LONDON (Reuters) - Formula One owners Liberty Media have under-estimated the task of running the sport and must be firm in setting out a vision for the future, according to Red Bull team boss Christian Horner.
Speaking to reporters before the 2019 cars break cover next week, the Briton was also scathing of technical changes he said had been expensive to implement but would change little on track.
The agreements between teams, the rights holders and governing body expire at the end of 2020 and U.S.-based Liberty, who took control two years ago, want closer racing and a more level playing field.
That includes a budget cap and distributing revenues more equally, as well as technical changes so that cars can follow at close quarters and overtake more easily.
The detail has yet to be defined, however, with resistance from wealthy teams who have historically enjoyed special privileges.
“I think they probably thought there was some very low hanging fruit there and I think it’s proved an awful lot harder than they perhaps thought,” Horner said of Liberty’s initial approach to the sport.
“You can window dress and promote a movie as much as you like, but if the movie has not got the substance and isn’t an exciting movie, people won’t watch it.”
Horner said Liberty had taken positive steps in areas such as esports, digital platforms and promotion, but they needed to set out a clear post-2020 blueprint.
“As the owner of the sport they need to take a position of ‘this is what we want Formula One to be, here’s the set of regulations and here’s the financials’, and go with it,” declared the Briton.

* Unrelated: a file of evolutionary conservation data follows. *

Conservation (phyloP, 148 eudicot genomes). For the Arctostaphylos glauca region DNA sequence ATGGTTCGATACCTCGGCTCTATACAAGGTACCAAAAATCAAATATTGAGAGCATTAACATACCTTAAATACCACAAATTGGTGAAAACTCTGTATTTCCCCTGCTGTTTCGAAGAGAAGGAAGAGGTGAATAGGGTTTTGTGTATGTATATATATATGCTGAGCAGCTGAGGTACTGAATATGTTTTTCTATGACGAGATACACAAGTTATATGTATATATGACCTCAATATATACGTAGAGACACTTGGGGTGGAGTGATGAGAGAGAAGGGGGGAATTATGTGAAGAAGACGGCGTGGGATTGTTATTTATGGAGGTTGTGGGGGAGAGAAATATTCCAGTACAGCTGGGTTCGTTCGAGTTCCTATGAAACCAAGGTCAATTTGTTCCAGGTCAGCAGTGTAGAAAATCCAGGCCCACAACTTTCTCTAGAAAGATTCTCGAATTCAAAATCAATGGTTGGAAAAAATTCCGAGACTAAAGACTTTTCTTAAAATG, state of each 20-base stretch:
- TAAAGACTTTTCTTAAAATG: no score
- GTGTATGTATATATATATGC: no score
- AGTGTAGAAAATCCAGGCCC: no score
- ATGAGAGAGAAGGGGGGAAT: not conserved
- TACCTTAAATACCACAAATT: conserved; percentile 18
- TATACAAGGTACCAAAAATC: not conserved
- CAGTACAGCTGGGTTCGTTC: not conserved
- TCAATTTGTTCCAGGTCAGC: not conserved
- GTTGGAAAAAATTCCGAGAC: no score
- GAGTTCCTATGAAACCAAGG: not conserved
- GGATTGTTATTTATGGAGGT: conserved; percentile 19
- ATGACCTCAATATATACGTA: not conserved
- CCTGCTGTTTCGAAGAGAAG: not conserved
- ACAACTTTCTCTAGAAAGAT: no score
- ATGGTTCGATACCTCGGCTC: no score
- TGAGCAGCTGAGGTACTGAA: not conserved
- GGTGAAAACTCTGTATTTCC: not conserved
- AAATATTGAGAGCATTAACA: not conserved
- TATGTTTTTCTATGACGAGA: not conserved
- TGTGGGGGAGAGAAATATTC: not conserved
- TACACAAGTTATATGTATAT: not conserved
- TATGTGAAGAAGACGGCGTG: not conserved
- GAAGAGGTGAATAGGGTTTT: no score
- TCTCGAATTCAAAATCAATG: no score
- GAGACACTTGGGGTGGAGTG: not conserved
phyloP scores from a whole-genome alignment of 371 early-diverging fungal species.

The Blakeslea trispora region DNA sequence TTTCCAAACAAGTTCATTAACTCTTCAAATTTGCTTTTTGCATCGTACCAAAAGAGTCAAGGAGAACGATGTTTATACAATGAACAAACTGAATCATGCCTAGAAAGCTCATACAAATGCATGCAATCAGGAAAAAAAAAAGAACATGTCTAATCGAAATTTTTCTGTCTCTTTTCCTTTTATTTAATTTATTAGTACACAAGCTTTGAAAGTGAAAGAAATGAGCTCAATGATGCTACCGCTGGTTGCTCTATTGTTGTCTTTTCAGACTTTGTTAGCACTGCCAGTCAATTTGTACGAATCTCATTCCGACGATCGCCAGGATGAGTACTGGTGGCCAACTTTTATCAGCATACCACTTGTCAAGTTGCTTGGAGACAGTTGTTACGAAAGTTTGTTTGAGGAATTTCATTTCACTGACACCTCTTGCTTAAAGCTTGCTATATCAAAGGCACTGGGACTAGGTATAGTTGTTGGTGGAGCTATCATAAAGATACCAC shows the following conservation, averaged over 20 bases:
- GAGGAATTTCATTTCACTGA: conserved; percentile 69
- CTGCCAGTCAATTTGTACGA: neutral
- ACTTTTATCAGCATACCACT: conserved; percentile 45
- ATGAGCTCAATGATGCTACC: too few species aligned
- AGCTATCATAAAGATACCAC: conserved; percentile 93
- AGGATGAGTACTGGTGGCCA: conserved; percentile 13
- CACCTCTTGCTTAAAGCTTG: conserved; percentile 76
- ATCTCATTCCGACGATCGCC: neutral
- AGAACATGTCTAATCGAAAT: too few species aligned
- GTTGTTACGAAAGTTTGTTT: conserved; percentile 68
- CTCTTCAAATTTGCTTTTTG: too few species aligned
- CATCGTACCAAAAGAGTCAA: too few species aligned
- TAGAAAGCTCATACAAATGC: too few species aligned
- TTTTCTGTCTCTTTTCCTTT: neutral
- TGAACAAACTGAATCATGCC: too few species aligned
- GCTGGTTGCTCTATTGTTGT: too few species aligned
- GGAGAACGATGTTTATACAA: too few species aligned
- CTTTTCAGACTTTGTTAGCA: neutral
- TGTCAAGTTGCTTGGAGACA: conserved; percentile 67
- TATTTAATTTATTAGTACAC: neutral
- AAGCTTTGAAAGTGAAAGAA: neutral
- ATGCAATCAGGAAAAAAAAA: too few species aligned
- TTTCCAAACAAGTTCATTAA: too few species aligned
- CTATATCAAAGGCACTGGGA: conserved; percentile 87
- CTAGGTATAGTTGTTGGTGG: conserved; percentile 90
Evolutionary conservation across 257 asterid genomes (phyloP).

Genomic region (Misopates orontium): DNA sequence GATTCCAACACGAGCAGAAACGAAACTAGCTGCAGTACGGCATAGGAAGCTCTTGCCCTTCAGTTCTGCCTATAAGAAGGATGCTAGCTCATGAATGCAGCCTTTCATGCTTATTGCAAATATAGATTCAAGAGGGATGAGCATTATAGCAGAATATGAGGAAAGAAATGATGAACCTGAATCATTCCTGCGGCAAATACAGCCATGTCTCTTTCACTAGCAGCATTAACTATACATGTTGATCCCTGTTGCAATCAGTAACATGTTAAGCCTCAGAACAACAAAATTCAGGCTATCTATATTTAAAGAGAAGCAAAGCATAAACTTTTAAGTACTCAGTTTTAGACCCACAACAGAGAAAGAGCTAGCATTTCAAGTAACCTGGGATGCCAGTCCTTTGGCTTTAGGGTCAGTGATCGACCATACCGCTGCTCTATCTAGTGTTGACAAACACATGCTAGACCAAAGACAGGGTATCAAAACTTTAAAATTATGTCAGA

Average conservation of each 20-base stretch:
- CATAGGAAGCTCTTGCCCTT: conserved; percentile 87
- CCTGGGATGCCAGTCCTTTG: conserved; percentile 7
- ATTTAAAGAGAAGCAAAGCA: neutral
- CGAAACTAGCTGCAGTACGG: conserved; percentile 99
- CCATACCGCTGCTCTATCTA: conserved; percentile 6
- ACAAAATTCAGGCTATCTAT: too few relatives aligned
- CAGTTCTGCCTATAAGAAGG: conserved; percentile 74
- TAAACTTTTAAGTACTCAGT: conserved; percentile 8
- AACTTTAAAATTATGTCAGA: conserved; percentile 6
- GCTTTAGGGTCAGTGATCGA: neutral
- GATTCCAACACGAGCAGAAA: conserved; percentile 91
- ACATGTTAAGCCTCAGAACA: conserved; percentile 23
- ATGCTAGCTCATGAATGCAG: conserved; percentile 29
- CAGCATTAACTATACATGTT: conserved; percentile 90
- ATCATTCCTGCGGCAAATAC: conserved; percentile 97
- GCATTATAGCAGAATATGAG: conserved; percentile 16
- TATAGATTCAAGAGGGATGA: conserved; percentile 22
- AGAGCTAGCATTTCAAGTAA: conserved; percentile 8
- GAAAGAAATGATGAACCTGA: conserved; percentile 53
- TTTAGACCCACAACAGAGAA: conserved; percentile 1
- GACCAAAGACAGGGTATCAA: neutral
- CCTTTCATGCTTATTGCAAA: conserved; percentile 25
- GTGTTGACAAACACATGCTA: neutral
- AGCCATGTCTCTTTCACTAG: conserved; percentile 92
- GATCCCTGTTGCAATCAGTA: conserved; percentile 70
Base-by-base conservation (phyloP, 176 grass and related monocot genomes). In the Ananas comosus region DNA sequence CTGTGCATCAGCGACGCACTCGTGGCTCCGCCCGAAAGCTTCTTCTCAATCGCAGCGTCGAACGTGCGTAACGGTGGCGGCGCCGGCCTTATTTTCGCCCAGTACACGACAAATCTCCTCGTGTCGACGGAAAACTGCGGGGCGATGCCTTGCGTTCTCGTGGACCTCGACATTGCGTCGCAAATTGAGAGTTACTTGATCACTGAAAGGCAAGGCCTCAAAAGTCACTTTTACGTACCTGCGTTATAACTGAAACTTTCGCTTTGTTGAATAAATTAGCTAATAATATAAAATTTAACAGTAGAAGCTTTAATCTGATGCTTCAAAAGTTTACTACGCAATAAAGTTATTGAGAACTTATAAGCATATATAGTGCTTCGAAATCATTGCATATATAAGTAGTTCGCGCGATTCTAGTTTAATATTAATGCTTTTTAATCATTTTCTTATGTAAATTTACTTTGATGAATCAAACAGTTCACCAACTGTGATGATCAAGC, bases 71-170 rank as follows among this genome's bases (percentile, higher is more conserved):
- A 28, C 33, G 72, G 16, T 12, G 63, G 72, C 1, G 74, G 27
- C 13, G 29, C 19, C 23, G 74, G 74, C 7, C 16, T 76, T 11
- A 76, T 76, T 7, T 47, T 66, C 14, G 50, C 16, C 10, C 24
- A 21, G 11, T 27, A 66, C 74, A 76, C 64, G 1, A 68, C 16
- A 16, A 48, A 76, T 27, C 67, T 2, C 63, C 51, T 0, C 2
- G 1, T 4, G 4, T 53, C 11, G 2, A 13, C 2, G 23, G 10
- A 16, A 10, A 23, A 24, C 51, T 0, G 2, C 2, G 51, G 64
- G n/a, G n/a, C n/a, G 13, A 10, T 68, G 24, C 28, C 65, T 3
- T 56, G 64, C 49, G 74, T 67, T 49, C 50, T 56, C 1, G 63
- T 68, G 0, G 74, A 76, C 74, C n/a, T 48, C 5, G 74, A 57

Promoters representing a majority of the tracks on the calendar last week voiced concern about Liberty’s handling of the sport.
Horner said former commercial supremo Bernie Ecclestone, who ran the sport for decades with an iron fist until 2017, would have had a firmer response to that.
“The problem is the way that Liberty are operating, trying to operate in a democratic way,” he said.
“Bernie ran a really tight and hard ship. A dictatorship. If you didn’t like it, than you wouldn’t have a race the following year.”
Formula One cars will have wider and simpler front wings this season, but Horner was sceptical about the changes improving racing.
“They’ve cherry-picked something in isolation off a future concept for 2021 and rushed it through onto the current car. There’s no silver bullet,” he said.
“It has to be everything working in harmony with everything else. Just taking the front wing and saying that will make racing better, it’s quite a naive and ultimately expensive approach.”
Red Bull’s motorsport consultant Helmut Marko has put the cost of developing the aerodynamic changes at an extra 15 million euros ($17.07 million) for the team.
($1 = 0.8785 euros)
Reporting by Alan Baldwin, editing by Christian Radnedge